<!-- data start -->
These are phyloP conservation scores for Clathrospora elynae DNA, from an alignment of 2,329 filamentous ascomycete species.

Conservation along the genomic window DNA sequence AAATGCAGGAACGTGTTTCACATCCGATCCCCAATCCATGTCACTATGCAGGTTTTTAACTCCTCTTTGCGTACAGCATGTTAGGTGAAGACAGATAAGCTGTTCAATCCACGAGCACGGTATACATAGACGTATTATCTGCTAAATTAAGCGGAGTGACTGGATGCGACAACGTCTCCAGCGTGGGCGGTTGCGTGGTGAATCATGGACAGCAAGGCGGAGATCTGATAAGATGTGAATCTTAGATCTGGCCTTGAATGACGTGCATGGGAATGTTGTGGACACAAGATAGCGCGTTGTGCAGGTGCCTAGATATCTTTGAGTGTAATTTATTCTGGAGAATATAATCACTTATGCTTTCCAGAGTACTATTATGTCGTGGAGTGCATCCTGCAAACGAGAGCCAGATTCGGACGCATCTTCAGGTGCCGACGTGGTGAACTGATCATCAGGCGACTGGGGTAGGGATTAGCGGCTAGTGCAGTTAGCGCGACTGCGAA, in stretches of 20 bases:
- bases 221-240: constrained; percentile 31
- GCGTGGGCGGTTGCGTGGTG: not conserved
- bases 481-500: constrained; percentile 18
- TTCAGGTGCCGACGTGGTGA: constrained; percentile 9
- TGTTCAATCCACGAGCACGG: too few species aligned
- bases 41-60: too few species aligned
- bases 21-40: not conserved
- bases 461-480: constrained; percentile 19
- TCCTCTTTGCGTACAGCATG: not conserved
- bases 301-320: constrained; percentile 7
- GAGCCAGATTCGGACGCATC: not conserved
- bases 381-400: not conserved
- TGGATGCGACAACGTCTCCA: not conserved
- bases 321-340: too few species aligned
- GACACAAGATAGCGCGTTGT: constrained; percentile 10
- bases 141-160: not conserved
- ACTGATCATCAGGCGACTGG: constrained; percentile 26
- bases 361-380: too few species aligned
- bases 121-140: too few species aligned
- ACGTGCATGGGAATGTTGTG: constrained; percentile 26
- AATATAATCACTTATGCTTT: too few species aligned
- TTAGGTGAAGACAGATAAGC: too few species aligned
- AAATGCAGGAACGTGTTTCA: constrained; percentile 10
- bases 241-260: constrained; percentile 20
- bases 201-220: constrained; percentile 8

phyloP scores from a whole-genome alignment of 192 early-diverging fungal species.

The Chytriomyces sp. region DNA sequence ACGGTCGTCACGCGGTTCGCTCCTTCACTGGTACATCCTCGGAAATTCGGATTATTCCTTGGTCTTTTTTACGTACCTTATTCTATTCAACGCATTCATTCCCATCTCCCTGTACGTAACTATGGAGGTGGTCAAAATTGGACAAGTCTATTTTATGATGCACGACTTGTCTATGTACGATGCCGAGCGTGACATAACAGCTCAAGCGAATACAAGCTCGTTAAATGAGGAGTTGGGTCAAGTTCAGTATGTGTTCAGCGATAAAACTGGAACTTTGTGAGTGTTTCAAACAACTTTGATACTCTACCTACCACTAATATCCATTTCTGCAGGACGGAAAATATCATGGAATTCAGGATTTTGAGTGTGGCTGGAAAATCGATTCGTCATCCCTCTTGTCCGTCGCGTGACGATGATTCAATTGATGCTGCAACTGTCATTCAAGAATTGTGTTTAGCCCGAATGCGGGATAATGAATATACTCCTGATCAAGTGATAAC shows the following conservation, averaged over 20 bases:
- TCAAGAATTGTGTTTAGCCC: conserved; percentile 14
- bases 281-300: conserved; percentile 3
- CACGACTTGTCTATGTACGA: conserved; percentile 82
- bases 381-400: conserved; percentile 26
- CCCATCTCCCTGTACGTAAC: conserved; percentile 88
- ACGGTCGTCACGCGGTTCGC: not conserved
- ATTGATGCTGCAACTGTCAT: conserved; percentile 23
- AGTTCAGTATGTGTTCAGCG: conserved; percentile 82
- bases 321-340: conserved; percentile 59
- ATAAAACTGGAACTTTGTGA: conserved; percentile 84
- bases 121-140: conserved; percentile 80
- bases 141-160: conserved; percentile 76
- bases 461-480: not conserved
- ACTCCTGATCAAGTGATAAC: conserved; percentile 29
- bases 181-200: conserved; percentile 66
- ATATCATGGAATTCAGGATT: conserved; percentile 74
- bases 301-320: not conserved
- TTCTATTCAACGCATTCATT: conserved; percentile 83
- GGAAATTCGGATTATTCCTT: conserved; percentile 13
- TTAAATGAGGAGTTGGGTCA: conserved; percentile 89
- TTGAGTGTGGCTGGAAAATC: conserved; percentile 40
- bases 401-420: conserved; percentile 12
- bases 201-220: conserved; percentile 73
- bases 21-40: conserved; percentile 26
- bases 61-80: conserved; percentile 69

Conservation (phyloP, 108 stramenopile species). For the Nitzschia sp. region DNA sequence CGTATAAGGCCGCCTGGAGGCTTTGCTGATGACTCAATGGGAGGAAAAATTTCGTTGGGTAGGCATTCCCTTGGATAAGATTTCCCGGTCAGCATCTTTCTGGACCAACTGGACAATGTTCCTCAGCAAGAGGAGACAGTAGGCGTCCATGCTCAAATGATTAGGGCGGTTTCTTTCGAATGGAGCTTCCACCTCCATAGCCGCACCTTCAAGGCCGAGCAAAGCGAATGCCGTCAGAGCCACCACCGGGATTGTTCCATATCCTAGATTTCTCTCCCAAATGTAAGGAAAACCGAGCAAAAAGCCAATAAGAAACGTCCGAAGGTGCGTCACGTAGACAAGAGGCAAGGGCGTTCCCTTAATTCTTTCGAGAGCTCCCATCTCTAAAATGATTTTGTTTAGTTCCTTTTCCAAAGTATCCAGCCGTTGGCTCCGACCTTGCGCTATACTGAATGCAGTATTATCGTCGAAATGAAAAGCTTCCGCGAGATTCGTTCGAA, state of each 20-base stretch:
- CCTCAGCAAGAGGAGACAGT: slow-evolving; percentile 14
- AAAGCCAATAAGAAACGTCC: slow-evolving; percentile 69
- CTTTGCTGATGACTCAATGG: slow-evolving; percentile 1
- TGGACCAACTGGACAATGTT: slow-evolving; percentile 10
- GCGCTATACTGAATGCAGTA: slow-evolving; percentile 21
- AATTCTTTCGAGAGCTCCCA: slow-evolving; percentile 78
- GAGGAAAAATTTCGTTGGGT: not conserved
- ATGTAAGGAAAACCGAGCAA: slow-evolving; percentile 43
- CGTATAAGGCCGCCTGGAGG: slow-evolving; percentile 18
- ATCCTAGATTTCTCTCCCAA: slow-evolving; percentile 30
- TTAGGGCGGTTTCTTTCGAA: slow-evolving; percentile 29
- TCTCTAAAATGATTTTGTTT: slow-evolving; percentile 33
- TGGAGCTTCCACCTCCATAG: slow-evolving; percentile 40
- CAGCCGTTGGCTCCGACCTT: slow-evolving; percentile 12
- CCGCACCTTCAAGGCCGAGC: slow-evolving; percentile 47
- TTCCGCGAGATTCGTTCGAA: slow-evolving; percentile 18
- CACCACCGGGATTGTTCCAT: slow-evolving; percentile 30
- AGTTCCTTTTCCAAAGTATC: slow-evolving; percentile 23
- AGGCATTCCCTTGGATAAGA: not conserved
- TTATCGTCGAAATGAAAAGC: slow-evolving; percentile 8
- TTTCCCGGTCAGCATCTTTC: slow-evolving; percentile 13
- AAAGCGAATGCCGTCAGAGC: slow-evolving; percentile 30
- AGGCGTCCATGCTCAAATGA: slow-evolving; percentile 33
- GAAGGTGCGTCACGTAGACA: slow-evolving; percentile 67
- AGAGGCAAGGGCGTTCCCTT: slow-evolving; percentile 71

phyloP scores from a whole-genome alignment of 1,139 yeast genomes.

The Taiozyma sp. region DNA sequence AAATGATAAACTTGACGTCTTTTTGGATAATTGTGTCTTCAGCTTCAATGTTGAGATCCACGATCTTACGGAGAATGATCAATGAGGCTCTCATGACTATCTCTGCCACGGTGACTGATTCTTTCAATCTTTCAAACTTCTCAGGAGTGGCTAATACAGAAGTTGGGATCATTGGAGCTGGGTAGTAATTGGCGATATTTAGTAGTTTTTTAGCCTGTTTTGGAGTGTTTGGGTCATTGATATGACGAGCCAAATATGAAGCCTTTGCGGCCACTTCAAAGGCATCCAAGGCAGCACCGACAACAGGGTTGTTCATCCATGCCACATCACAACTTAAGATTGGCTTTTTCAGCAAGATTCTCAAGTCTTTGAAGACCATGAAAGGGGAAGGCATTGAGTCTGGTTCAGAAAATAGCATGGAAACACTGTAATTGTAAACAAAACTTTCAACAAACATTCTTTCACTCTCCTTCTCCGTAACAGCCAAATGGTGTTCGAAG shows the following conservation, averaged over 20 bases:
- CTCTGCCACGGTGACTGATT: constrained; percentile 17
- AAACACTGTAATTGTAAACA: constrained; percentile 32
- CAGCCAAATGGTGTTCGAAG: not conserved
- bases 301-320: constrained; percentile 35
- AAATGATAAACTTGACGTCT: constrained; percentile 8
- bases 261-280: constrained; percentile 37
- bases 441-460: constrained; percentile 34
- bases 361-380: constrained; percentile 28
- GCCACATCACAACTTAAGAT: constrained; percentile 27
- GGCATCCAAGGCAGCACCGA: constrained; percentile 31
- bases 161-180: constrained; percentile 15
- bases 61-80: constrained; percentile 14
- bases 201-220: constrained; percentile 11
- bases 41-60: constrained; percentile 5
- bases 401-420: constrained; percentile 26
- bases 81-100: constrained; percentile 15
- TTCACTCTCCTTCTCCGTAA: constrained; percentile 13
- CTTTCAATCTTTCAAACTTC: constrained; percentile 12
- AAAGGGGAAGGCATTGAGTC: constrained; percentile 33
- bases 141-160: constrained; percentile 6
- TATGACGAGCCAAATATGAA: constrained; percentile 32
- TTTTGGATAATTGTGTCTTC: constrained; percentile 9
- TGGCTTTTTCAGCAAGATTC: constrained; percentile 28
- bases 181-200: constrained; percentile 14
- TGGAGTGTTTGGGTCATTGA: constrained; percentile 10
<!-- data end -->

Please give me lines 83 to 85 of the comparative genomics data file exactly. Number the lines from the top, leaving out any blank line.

- CTCTGCCACGGTGACTGATT: constrained; percentile 17
- AAACACTGTAATTGTAAACA: constrained; percentile 32
- CAGCCAAATGGTGTTCGAAG: not conserved